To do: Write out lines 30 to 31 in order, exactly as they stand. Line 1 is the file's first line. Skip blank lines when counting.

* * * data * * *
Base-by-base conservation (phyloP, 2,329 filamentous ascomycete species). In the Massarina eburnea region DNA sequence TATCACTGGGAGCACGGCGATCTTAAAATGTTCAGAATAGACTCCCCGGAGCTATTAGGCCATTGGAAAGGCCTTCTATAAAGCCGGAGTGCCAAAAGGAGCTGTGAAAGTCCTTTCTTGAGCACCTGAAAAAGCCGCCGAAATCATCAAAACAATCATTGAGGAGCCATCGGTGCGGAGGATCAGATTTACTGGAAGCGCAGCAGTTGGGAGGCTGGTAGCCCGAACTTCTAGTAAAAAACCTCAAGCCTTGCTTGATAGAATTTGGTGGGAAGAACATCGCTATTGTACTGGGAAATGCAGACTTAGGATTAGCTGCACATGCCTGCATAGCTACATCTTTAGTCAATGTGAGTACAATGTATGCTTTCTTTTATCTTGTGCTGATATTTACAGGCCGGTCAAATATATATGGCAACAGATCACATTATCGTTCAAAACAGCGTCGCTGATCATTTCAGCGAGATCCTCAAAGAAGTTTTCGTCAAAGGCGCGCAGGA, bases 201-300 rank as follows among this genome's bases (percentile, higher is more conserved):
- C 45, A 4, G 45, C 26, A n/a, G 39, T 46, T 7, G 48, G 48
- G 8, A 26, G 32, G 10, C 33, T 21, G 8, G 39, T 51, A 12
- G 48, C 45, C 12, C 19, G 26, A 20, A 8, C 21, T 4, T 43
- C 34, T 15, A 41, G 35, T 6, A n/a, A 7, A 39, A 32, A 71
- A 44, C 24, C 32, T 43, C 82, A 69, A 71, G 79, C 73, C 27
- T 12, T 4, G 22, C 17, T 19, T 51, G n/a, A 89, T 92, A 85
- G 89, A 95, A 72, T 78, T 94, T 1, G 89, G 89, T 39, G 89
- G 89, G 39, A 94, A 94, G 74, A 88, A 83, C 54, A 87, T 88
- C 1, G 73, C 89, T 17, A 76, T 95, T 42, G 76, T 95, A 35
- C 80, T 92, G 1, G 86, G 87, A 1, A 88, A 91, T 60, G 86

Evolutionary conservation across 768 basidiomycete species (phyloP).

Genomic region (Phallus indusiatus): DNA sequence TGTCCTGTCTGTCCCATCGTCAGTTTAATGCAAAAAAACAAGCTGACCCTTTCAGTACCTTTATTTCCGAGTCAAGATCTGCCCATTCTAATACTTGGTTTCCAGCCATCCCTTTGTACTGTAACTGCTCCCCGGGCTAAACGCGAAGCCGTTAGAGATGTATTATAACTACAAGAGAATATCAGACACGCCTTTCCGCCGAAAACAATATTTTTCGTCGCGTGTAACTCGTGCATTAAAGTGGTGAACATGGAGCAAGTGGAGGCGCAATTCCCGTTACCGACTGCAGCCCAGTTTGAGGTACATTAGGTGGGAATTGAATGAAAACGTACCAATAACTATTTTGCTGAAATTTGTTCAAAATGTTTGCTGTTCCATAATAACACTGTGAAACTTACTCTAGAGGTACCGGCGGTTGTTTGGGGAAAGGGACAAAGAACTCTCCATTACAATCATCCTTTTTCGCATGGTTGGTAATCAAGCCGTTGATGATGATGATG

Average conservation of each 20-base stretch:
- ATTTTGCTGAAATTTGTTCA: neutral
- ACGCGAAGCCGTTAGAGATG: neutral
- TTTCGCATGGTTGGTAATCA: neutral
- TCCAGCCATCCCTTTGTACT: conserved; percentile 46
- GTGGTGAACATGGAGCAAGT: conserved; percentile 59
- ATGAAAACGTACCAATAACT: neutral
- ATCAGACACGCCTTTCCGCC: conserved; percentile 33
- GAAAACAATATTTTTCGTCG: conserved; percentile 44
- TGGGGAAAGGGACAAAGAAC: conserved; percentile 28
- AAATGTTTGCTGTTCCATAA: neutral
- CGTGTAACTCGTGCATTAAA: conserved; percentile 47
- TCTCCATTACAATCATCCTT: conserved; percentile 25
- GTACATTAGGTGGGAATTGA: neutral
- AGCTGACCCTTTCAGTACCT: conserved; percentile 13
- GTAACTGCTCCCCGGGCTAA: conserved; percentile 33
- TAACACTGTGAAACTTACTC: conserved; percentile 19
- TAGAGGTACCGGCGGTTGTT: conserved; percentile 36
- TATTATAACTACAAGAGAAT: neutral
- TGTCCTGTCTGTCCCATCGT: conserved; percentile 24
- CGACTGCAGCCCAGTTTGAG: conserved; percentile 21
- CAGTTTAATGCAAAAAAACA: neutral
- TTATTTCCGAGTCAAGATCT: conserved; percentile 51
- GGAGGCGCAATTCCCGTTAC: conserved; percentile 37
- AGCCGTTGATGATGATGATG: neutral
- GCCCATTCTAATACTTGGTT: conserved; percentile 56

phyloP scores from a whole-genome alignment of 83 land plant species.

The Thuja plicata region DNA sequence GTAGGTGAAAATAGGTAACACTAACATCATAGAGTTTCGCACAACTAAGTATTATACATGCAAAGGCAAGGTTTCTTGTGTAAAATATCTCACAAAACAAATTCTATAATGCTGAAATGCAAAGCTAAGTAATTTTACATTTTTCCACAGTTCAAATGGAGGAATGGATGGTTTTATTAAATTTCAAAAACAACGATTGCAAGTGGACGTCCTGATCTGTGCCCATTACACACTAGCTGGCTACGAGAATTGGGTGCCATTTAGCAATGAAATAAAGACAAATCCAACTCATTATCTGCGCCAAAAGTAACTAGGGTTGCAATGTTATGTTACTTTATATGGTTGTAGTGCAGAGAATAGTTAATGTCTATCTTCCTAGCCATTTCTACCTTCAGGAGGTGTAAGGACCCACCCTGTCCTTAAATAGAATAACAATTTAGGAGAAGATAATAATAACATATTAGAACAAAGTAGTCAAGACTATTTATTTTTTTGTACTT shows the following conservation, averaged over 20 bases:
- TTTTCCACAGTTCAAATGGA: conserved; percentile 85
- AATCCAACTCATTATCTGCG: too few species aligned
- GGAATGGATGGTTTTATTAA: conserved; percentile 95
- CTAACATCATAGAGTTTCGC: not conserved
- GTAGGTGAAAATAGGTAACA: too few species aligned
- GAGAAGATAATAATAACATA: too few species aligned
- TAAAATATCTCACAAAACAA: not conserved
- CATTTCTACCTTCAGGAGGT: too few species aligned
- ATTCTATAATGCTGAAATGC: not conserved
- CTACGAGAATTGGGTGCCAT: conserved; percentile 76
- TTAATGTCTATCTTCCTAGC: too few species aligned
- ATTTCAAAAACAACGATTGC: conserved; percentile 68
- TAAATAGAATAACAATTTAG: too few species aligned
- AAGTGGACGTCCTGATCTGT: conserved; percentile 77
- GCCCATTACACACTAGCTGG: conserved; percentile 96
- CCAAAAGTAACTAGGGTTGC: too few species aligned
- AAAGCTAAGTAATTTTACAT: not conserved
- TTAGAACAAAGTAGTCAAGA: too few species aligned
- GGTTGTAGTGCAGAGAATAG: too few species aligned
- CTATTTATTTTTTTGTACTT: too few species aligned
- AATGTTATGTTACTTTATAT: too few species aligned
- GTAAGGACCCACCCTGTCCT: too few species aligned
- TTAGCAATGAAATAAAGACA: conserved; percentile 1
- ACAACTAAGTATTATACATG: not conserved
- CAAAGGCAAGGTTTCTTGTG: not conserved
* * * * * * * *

- TAACACTGTGAAACTTACTC: conserved; percentile 19
- TAGAGGTACCGGCGGTTGTT: conserved; percentile 36